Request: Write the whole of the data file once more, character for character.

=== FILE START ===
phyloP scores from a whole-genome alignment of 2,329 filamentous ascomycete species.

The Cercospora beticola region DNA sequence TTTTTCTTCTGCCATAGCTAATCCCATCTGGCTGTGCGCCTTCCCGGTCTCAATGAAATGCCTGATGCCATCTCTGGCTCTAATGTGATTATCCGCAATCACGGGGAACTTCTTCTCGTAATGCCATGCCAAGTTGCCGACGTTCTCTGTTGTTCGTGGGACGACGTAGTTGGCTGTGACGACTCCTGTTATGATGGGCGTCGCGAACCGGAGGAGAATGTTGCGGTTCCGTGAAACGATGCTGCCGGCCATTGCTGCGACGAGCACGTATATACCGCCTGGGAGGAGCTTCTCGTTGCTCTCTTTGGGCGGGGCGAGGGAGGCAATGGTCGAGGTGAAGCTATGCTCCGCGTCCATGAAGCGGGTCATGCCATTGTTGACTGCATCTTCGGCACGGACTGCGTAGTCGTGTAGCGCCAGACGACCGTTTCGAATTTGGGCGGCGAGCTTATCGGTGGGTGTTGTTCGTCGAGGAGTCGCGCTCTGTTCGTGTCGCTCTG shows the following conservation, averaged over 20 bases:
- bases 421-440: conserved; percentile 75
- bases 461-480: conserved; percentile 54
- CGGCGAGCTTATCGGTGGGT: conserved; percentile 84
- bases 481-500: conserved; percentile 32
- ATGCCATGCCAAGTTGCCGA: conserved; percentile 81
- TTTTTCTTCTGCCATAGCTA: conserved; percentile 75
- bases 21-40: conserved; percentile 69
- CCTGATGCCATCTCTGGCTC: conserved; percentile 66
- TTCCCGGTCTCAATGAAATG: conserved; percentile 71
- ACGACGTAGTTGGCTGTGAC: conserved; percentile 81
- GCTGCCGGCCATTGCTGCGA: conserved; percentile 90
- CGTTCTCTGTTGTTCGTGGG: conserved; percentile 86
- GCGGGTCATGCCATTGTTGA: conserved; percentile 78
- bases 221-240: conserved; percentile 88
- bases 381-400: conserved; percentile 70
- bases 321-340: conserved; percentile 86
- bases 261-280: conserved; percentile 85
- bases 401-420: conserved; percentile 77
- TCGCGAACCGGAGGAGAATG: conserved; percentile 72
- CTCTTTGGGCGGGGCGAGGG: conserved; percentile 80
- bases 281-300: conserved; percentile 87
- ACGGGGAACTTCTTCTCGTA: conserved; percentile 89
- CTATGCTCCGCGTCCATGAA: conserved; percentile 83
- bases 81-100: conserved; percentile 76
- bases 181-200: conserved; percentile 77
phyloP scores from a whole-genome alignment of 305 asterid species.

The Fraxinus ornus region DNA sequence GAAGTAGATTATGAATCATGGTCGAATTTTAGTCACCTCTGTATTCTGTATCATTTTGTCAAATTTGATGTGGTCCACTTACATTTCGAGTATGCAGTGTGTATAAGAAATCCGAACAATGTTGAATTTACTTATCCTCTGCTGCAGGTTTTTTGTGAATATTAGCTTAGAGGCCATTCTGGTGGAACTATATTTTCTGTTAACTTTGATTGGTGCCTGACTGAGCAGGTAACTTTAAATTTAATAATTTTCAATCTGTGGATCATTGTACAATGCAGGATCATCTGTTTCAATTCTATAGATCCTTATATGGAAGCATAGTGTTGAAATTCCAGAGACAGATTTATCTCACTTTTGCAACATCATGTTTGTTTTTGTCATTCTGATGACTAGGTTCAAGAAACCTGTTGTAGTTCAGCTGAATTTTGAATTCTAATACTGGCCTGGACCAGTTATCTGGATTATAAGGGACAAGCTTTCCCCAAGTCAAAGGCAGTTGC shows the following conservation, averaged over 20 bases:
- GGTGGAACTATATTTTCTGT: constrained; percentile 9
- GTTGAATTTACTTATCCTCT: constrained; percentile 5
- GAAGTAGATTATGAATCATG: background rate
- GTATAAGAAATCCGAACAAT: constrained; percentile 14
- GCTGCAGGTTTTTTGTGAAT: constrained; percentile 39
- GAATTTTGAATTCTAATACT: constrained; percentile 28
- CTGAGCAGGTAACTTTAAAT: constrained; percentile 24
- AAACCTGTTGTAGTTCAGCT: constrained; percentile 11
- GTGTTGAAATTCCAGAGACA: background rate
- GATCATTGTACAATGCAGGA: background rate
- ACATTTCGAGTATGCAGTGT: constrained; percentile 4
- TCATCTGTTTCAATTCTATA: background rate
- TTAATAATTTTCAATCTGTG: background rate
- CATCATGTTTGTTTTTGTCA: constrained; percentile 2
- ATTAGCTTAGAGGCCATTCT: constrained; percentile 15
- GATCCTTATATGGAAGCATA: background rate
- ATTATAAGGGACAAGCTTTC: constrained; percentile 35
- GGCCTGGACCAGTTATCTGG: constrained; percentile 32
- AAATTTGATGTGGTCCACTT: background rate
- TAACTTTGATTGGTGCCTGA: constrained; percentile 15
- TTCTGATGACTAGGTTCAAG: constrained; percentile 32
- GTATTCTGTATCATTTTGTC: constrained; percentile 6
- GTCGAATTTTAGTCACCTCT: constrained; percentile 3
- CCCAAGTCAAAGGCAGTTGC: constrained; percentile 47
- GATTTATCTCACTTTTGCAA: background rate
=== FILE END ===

phyloP scores from a whole-genome alignment of 2,329 filamentous ascomycete species.

The Cercospora beticola region DNA sequence TTTTTCTTCTGCCATAGCTAATCCCATCTGGCTGTGCGCCTTCCCGGTCTCAATGAAATGCCTGATGCCATCTCTGGCTCTAATGTGATTATCCGCAATCACGGGGAACTTCTTCTCGTAATGCCATGCCAAGTTGCCGACGTTCTCTGTTGTTCGTGGGACGACGTAGTTGGCTGTGACGACTCCTGTTATGATGGGCGTCGCGAACCGGAGGAGAATGTTGCGGTTCCGTGAAACGATGCTGCCGGCCATTGCTGCGACGAGCACGTATATACCGCCTGGGAGGAGCTTCTCGTTGCTCTCTTTGGGCGGGGCGAGGGAGGCAATGGTCGAGGTGAAGCTATGCTCCGCGTCCATGAAGCGGGTCATGCCATTGTTGACTGCATCTTCGGCACGGACTGCGTAGTCGTGTAGCGCCAGACGACCGTTTCGAATTTGGGCGGCGAGCTTATCGGTGGGTGTTGTTCGTCGAGGAGTCGCGCTCTGTTCGTGTCGCTCTG shows the following conservation, averaged over 20 bases:
- bases 421-440: conserved; percentile 75
- bases 461-480: conserved; percentile 54
- CGGCGAGCTTATCGGTGGGT: conserved; percentile 84
- bases 481-500: conserved; percentile 32
- ATGCCATGCCAAGTTGCCGA: conserved; percentile 81
- TTTTTCTTCTGCCATAGCTA: conserved; percentile 75
- bases 21-40: conserved; percentile 69
- CCTGATGCCATCTCTGGCTC: conserved; percentile 66
- TTCCCGGTCTCAATGAAATG: conserved; percentile 71
- ACGACGTAGTTGGCTGTGAC: conserved; percentile 81
- GCTGCCGGCCATTGCTGCGA: conserved; percentile 90
- CGTTCTCTGTTGTTCGTGGG: conserved; percentile 86
- GCGGGTCATGCCATTGTTGA: conserved; percentile 78
- bases 221-240: conserved; percentile 88
- bases 381-400: conserved; percentile 70
- bases 321-340: conserved; percentile 86
- bases 261-280: conserved; percentile 85
- bases 401-420: conserved; percentile 77
- TCGCGAACCGGAGGAGAATG: conserved; percentile 72
- CTCTTTGGGCGGGGCGAGGG: conserved; percentile 80
- bases 281-300: conserved; percentile 87
- ACGGGGAACTTCTTCTCGTA: conserved; percentile 89
- CTATGCTCCGCGTCCATGAA: conserved; percentile 83
- bases 81-100: conserved; percentile 76
- bases 181-200: conserved; percentile 77
phyloP scores from a whole-genome alignment of 305 asterid species.

The Fraxinus ornus region DNA sequence GAAGTAGATTATGAATCATGGTCGAATTTTAGTCACCTCTGTATTCTGTATCATTTTGTCAAATTTGATGTGGTCCACTTACATTTCGAGTATGCAGTGTGTATAAGAAATCCGAACAATGTTGAATTTACTTATCCTCTGCTGCAGGTTTTTTGTGAATATTAGCTTAGAGGCCATTCTGGTGGAACTATATTTTCTGTTAACTTTGATTGGTGCCTGACTGAGCAGGTAACTTTAAATTTAATAATTTTCAATCTGTGGATCATTGTACAATGCAGGATCATCTGTTTCAATTCTATAGATCCTTATATGGAAGCATAGTGTTGAAATTCCAGAGACAGATTTATCTCACTTTTGCAACATCATGTTTGTTTTTGTCATTCTGATGACTAGGTTCAAGAAACCTGTTGTAGTTCAGCTGAATTTTGAATTCTAATACTGGCCTGGACCAGTTATCTGGATTATAAGGGACAAGCTTTCCCCAAGTCAAAGGCAGTTGC shows the following conservation, averaged over 20 bases:
- GGTGGAACTATATTTTCTGT: constrained; percentile 9
- GTTGAATTTACTTATCCTCT: constrained; percentile 5
- GAAGTAGATTATGAATCATG: background rate
- GTATAAGAAATCCGAACAAT: constrained; percentile 14
- GCTGCAGGTTTTTTGTGAAT: constrained; percentile 39
- GAATTTTGAATTCTAATACT: constrained; percentile 28
- CTGAGCAGGTAACTTTAAAT: constrained; percentile 24
- AAACCTGTTGTAGTTCAGCT: constrained; percentile 11
- GTGTTGAAATTCCAGAGACA: background rate
- GATCATTGTACAATGCAGGA: background rate
- ACATTTCGAGTATGCAGTGT: constrained; percentile 4
- TCATCTGTTTCAATTCTATA: background rate
- TTAATAATTTTCAATCTGTG: background rate
- CATCATGTTTGTTTTTGTCA: constrained; percentile 2
- ATTAGCTTAGAGGCCATTCT: constrained; percentile 15
- GATCCTTATATGGAAGCATA: background rate
- ATTATAAGGGACAAGCTTTC: constrained; percentile 35
- GGCCTGGACCAGTTATCTGG: constrained; percentile 32
- AAATTTGATGTGGTCCACTT: background rate
- TAACTTTGATTGGTGCCTGA: constrained; percentile 15
- TTCTGATGACTAGGTTCAAG: constrained; percentile 32
- GTATTCTGTATCATTTTGTC: constrained; percentile 6
- GTCGAATTTTAGTCACCTCT: constrained; percentile 3
- CCCAAGTCAAAGGCAGTTGC: constrained; percentile 47
- GATTTATCTCACTTTTGCAA: background rate